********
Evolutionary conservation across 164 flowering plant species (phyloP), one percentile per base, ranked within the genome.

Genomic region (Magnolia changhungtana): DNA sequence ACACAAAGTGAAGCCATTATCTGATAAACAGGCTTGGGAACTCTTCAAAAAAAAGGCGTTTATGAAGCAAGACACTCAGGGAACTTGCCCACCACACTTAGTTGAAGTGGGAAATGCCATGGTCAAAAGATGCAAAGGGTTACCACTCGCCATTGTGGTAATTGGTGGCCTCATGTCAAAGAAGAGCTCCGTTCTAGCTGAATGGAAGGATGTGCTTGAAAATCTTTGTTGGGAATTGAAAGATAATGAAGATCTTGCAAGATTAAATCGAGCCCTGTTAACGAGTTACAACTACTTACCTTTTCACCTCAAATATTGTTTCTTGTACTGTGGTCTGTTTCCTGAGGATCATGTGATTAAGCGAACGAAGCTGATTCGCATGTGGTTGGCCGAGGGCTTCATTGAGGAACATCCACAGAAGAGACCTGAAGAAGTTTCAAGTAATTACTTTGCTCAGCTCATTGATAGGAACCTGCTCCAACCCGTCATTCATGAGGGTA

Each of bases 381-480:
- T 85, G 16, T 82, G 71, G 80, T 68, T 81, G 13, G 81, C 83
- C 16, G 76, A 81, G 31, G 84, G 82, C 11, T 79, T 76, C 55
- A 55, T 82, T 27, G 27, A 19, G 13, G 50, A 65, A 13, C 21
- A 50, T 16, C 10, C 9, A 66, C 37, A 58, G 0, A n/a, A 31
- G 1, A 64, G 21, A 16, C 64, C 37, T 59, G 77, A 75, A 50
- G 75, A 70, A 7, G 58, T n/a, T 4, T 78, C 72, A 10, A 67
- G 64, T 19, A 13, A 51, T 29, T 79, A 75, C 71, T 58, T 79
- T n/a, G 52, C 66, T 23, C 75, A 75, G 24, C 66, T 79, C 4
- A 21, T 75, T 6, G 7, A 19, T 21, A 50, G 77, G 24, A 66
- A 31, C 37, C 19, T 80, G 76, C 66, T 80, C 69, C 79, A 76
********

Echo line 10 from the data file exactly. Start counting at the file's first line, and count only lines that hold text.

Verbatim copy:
- G 64, T 19, A 13, A 51, T 29, T 79, A 75, C 71, T 58, T 79